21. Stoor P, Apajalahti S, Kontio R. Regeneration of cystic bone cavities and bone defects with bioactive glass S53P4 in the upper and lower jaws. J Craniofac Surg. 2017;28(5):1197–205.

    Article  Google Scholar 

  22. Tolstunov L. Marsupialization catheter. J Oral Maxillofac Surg. 2008;66(5):1077–9.

    Article  Google Scholar 

  23. Asutay F, Atalay Y, Turamanlar O, Horata E, Burdurlu MC. Three-dimensional volumetric assessment of the effect of decompression on large mandibular odontogenic cystic lesions. J Oral Maxillofac Surg. 2016;74(6):1159–66.

    Article  Google Scholar 

  24. Bisinelli JC, Ioshii S, Retamoso LB, Moyses ST, Moyses SJ, Tanaka OM. Conservative treatment of unicystic ameloblastoma. Am J Orthod Dentofacial Orthop. 2010;137(3):396–400.

    Article  Google Scholar 

  25. Hertog D, van der Waal I. Ameloblastoma of the jaws: a critical reappraisal based on a 40-years single institution experience. Oral Oncol. 2010;46(1):61–4.

    Article  Google Scholar 

  26. Wang R, Li KY, Su YX. Prediction of ameloblastoma recurrence using random forest-a machine learning algorithm. Int J Oral Maxillofac Surg. 2022;51(7):886–91.

    Article  Google Scholar 

  27. Chaine A, Pitak-Arnnop P, Dhanuthai K, Ruhin-Poncet B, Bertrand JC, Bertolus C. A treatment algorithm for managing giant mandibular ameloblastoma: 5-year experiences in a Paris university hospital. Eur J Surg Oncol. 2009;35(9):999–1005.

    Article  Google Scholar 

  28. Vayvada H, Mola F, Menderes A, Yilmaz M. Surgical management of ameloblastoma in the mandible: Segmental mandibulectomy and immediate reconstruction with free fibula or deep circumflex iliac artery flap (evaluation of the long-term esthetic and functional results). J Oral Maxillofac Surg. 2006;64(10):1532–9.

    Article  Google Scholar 

  29. Kwon YJ, Ko KS, So BK, Kim DH, Jang HS, Kim SH, Lee ES, Lim HK. Effect of decompression on jaw cystic lesions based on three-dimensional volumetric analysis. Medicina. 2020.

    Article  PubMed  PubMed Central  Google Scholar 

  30. Zheng CY, Cao R, Hong WS, Sheng MC, Hu YJ. Marsupialisation for the treatment of unicystic ameloblastoma of the mandible: a long-term follow up of 116 cases. Br J Oral Maxillofac Surg. 2019;57(7):655–62.

    Article  Google Scholar 

  31. Effiom OA, Ogundana OM, Akinshipo AO, Akintoye SO. Ameloblastoma: current etiopathological concepts and management. Oral Dis. 2018;24(3):307–16.

    Article  Google Scholar 

  32. Goh YC, Siriwardena B, Tilakaratne WM. Association of clinicopathological factors and treatment modalities in the recurrence of ameloblastoma: analysis of 624 cases. J Oral Pathol Med. 2021.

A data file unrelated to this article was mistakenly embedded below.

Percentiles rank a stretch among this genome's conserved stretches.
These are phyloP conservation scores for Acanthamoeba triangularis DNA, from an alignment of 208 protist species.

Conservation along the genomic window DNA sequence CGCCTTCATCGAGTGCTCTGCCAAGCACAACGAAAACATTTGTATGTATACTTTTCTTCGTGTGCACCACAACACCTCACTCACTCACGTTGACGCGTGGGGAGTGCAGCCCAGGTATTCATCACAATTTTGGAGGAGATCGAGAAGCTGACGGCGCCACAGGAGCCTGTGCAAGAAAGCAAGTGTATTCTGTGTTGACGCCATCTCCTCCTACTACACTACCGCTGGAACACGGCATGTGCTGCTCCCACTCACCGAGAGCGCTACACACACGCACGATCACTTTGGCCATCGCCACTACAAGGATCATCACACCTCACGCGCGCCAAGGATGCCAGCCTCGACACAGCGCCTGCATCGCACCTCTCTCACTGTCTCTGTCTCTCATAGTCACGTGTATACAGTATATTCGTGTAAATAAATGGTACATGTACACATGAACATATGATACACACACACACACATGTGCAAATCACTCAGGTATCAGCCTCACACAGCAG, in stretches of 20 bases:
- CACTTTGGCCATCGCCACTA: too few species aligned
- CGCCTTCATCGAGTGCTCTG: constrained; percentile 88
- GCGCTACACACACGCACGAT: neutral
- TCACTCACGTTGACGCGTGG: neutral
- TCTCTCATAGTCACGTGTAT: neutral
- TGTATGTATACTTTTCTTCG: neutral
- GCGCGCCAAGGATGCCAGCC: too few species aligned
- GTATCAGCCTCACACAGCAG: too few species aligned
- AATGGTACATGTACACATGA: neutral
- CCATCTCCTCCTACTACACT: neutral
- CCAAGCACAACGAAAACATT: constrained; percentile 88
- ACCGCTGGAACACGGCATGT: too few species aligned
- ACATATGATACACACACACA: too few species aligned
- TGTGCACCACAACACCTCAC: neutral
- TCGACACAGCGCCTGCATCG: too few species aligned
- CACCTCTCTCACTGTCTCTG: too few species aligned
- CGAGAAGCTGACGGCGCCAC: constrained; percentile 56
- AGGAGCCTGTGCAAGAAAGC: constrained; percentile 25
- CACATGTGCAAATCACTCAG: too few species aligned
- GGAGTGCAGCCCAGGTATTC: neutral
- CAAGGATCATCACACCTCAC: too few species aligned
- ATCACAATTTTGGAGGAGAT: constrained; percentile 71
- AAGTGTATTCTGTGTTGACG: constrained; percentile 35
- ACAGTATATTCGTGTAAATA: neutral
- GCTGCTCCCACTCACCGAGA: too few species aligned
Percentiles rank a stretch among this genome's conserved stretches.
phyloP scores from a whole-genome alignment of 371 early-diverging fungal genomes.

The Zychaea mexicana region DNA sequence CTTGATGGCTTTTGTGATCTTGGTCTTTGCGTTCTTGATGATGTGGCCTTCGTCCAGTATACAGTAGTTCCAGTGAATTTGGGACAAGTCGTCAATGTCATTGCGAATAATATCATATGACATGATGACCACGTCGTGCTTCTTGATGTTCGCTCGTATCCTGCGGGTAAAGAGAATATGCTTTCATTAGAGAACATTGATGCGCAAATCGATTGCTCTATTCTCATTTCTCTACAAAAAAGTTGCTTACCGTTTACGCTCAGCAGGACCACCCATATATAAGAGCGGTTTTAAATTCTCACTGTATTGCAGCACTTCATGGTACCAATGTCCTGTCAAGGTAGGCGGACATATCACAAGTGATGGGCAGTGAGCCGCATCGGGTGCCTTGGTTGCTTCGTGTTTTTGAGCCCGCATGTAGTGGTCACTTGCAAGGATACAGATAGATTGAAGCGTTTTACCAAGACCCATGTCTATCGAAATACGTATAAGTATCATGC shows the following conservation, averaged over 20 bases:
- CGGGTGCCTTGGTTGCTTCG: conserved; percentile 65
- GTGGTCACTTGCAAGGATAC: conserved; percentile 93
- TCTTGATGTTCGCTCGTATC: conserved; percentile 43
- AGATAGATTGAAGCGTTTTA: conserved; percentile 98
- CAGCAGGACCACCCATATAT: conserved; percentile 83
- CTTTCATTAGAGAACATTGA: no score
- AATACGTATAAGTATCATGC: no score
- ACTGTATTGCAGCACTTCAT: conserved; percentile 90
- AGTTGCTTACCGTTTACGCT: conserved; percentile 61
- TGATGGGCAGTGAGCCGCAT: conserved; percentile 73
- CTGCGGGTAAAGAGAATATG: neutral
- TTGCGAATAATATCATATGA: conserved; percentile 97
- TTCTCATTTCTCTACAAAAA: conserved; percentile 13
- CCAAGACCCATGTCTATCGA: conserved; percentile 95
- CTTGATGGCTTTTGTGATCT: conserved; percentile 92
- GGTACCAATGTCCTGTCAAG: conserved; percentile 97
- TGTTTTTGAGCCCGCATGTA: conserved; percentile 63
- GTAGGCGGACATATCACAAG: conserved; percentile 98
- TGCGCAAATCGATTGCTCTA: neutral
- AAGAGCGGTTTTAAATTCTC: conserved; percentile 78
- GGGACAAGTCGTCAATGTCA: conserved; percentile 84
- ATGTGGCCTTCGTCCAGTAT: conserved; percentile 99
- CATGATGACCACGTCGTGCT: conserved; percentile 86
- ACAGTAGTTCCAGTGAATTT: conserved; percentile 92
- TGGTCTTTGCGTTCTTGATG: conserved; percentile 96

Article  PubMed  Google Scholar 

  33. Almeida Rde A, Andrade ES, Barbalho JC, Vajgel A, Vasconcelos BC. Recurrence rate following treatment for primary multicystic ameloblastoma: systematic review and meta-analysis. Int J Oral Maxillofac Surg. 2016;45(3):359–67.

    Article  Google Scholar 

  34. Haq J, Siddiqui S, McGurk M. Argument for the conservative management of mandibular ameloblastomas. Br J Oral Maxillofac Surg. 2016;54(9):1001–5.

    Article  Google Scholar 

  35. Boffano P, Cavarra F, Tricarico G, Masu L, Brucoli M, Ruslin M, Forouzanfar T, Ridwan-Pramana A, Rodriguez-Santamarta T, Rui Ranz M, et al. The epidemiology and management of ameloblastomas: a European multicenter study. J Craniomaxillofac Surg. 2021;49(12):1107–12.

    Article  Google Scholar 

  36. Lau SL, Samman N. Recurrence related to treatment modalities of unicystic ameloblastoma: a systematic review. Int J Oral Maxillofac Surg. 2006;35(8):681–90.

    Article  Google Scholar 

  37. Au SW, Li KY, Choi WS, Su YX. Risk factors for recurrence of ameloblastoma: a long-term follow-up retrospective study. Int J Oral Maxillofac Surg. 2019;48(10):1300–6.

    Article  Google Scholar 

  38. Datta R, Winston JS, Diaz-Reyes G, Loree TR, Myers L, Kuriakose MA, Rigual NR, Hicks WL Jr. Ameloblastic carcinoma: report of an aggressive case with multiple bony metastases. Am J Otolaryngol. 2003;24(1):64–9.

    Article  Google Scholar 

  39. Russo D, Mariani P, Caponio V, Lo Russo L, Fiorillo L, Zhurakivska K, Lo Muzio L, Laino L, Troiano GJC. Development and Validation of Prognostic Models for Oral Squamous Cell Carcinoma: A Systematic Review and Appraisal of the Literature. Cancers. 2021.

    Article  PubMed  PubMed Central  Google Scholar 

  40. Sweeney RT, McClary AC, Myers BR, Biscocho J, Neahring L, Kwei KA, Qu K, Gong X, Ng T, Jones CD, et al. Identification of recurrent SMO and BRAF mutations in ameloblastomas. Nat Genet. 2014;46(7):722–5.